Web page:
A petition against the Iron Act (1750)


In 1750 the British parliament was considering the Iron Act, a piece of legislation intended to restrict industrial production and manufacture in the American colonies. The following petition was received by the parliament, probably from an agent representing interests in the southern colonies (its actual source is unknown). The petition seeks to have a clause of the Iron Act removed or amended:


“If the clause be taken in a strict sense, all iron work for building ships, houses, mills, and even what is necessary for instruments to till the ground will be forbidden to be made there [in America]; whereby it will become impracticable to live in the plantations, because this sort of iron manufacture must be made on the spot, that it may be framed and fitted to the Size of the Work.

1. To forbid His Majesty’s Subjects the making any sort of iron wares, when it is for their own necessary use, and not for exportation, seems to bear hard on the common rights and liberties of Mankind; especially, when the ore is what their own soil yields, and is found but in small quantities…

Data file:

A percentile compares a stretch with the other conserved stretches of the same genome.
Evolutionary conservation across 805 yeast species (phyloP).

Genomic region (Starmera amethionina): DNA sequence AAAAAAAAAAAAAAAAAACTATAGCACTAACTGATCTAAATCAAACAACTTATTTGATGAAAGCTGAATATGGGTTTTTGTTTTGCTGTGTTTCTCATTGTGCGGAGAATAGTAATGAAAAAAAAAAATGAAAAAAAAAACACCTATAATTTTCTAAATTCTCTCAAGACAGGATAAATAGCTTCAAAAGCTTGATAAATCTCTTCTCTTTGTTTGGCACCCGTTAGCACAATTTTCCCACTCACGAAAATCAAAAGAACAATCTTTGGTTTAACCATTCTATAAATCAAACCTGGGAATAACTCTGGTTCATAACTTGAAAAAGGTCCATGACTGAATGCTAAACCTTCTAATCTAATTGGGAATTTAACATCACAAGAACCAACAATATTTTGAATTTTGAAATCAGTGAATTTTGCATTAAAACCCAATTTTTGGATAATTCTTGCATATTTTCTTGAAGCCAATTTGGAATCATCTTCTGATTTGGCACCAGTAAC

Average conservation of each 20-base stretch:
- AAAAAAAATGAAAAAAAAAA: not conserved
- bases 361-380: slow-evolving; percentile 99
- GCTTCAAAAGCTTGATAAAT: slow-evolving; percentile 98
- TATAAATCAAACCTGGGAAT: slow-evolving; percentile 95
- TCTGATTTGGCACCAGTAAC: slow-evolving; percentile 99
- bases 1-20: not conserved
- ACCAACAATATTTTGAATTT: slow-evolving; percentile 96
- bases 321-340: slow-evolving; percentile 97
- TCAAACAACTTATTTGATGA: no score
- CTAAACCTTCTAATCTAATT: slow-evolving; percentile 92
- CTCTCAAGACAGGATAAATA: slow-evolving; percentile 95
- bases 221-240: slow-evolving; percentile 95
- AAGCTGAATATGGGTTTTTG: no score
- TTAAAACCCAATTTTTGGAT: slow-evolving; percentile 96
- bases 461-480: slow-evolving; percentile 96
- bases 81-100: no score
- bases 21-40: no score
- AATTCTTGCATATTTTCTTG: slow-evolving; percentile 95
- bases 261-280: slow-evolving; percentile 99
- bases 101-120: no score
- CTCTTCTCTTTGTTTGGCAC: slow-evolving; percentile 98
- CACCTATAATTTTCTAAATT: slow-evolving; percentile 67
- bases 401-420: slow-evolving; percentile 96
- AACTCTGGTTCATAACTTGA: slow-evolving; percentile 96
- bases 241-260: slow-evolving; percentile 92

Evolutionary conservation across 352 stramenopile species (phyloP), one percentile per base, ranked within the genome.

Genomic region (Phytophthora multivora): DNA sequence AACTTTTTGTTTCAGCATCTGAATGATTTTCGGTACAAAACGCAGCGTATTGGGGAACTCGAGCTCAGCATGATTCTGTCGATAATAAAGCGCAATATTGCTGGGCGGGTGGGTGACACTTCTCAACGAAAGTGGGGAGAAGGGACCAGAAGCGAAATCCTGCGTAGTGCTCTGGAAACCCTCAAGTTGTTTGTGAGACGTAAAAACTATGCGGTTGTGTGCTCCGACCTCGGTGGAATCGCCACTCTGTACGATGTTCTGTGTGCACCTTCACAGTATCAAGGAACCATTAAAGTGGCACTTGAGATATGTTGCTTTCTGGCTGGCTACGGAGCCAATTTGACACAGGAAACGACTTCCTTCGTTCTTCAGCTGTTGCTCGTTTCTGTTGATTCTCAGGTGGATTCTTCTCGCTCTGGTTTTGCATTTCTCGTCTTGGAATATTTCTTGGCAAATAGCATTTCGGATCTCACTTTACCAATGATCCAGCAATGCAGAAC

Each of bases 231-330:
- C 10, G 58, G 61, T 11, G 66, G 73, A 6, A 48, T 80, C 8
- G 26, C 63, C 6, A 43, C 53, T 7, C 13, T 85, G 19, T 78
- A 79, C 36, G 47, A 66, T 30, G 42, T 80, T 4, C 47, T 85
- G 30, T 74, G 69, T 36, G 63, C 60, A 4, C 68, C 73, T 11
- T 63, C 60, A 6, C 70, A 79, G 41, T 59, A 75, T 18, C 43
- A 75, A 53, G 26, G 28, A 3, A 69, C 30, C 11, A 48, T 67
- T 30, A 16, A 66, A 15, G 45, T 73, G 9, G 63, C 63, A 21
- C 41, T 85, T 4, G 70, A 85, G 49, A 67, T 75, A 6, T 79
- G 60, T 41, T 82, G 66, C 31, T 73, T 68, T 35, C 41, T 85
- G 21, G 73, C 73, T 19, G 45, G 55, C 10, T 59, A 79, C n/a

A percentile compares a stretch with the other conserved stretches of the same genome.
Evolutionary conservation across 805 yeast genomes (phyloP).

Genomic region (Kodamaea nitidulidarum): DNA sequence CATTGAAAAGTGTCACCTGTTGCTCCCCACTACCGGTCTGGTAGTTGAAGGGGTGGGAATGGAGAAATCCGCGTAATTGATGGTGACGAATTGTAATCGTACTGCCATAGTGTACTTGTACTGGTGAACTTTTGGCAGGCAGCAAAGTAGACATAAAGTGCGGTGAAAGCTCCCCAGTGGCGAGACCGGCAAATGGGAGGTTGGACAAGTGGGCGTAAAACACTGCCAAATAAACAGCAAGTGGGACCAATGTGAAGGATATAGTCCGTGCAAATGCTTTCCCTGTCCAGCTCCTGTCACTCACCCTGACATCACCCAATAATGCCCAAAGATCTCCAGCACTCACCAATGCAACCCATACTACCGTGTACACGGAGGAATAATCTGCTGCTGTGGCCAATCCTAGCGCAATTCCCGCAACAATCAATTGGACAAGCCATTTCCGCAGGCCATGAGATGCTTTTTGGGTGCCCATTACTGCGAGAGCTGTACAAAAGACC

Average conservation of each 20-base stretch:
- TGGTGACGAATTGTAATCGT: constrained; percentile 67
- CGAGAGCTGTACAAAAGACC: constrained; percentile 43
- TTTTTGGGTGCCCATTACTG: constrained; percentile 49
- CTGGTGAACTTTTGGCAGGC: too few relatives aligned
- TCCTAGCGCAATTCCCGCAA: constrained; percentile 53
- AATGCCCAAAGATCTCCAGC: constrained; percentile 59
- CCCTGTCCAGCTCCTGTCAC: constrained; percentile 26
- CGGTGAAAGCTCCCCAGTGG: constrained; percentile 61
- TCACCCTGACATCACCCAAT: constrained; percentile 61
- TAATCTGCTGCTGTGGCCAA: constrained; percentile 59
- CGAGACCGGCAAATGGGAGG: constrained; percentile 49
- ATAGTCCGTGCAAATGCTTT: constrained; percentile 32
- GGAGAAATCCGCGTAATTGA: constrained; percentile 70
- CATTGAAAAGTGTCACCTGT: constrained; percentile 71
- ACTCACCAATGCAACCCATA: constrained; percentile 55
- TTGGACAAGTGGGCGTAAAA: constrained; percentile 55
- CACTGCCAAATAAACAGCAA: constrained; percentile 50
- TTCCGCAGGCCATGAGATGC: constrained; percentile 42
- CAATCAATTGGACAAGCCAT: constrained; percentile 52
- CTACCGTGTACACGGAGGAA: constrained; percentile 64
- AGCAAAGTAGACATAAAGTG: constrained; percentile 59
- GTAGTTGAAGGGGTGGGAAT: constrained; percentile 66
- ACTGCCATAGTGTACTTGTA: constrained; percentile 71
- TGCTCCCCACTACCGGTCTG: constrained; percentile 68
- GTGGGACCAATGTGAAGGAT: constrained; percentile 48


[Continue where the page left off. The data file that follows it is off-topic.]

2. If such a prohibition be thought just, to prevent the plantations from interfering with the iron workers in this Kingdom, all other tradesman may expect, in their turns, to be forbid working at their respective callings. For, by the same reason, the people may be forbidden from making cheese or cider, for fear of prejudicing the manufactures in Cheshire and Herefordshire.

3. It is humbly conceived [that] there is no occasion for this clause. All labour is so excessively dear in the plantations that no manufacture of the lesser iron wares can vend, or ever does there…

4. The encouragement given in the Bill for the importation of bar iron from the plantations, by taking off the duty … of three pounds per ton, is not sufficient to bring it in … a ton of iron is worth sixty pounds in New-England, their money, and but twenty pounds here, to say nothing of the chargeable freight…

5. It seems a farther hardship that subjects abroad should be permitted to forge their ore into bars, but not to run or cast it into pots and other implements, because the same fire … will suffice for both.

It is therefore humbly prayed that the Clause prohibiting any kind of iron wares to be made in the plantations, tho’ for their own use and not for exportation, be left out of the Bill.”